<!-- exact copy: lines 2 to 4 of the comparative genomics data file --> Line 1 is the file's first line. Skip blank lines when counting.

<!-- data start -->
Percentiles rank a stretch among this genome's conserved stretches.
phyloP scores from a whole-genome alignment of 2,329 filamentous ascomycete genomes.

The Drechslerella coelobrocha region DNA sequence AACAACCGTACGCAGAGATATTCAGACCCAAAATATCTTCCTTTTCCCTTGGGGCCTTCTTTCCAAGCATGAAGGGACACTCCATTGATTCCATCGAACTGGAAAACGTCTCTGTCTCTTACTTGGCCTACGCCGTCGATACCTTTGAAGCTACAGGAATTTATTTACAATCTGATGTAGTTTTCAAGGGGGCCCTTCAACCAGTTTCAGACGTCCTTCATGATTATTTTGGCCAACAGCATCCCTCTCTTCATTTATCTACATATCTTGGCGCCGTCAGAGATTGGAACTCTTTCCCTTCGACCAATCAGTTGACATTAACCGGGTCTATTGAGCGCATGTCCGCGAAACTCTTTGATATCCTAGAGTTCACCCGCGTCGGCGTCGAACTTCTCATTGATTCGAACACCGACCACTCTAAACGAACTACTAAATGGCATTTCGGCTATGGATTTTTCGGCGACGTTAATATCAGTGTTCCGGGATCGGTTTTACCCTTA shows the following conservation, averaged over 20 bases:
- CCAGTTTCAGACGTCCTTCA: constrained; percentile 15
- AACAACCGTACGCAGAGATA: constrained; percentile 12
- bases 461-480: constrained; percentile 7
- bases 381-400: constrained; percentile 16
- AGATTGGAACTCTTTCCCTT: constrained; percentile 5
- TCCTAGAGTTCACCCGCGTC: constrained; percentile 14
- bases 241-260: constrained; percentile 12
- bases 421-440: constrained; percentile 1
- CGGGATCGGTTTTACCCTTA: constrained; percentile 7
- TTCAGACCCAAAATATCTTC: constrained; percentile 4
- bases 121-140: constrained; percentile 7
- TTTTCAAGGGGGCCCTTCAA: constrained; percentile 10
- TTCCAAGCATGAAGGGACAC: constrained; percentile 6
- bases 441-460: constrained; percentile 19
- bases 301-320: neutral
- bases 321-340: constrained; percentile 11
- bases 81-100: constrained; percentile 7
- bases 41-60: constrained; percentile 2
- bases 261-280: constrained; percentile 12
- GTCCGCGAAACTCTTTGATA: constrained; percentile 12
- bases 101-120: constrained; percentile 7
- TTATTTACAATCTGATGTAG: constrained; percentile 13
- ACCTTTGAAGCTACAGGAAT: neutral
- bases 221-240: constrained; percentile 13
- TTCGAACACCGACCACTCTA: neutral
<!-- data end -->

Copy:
phyloP scores from a whole-genome alignment of 2,329 filamentous ascomycete genomes.

The Drechslerella coelobrocha region DNA sequence AACAACCGTACGCAGAGATATTCAGACCCAAAATATCTTCCTTTTCCCTTGGGGCCTTCTTTCCAAGCATGAAGGGACACTCCATTGATTCCATCGAACTGGAAAACGTCTCTGTCTCTTACTTGGCCTACGCCGTCGATACCTTTGAAGCTACAGGAATTTATTTACAATCTGATGTAGTTTTCAAGGGGGCCCTTCAACCAGTTTCAGACGTCCTTCATGATTATTTTGGCCAACAGCATCCCTCTCTTCATTTATCTACATATCTTGGCGCCGTCAGAGATTGGAACTCTTTCCCTTCGACCAATCAGTTGACATTAACCGGGTCTATTGAGCGCATGTCCGCGAAACTCTTTGATATCCTAGAGTTCACCCGCGTCGGCGTCGAACTTCTCATTGATTCGAACACCGACCACTCTAAACGAACTACTAAATGGCATTTCGGCTATGGATTTTTCGGCGACGTTAATATCAGTGTTCCGGGATCGGTTTTACCCTTA shows the following conservation, averaged over 20 bases:
- CCAGTTTCAGACGTCCTTCA: constrained; percentile 15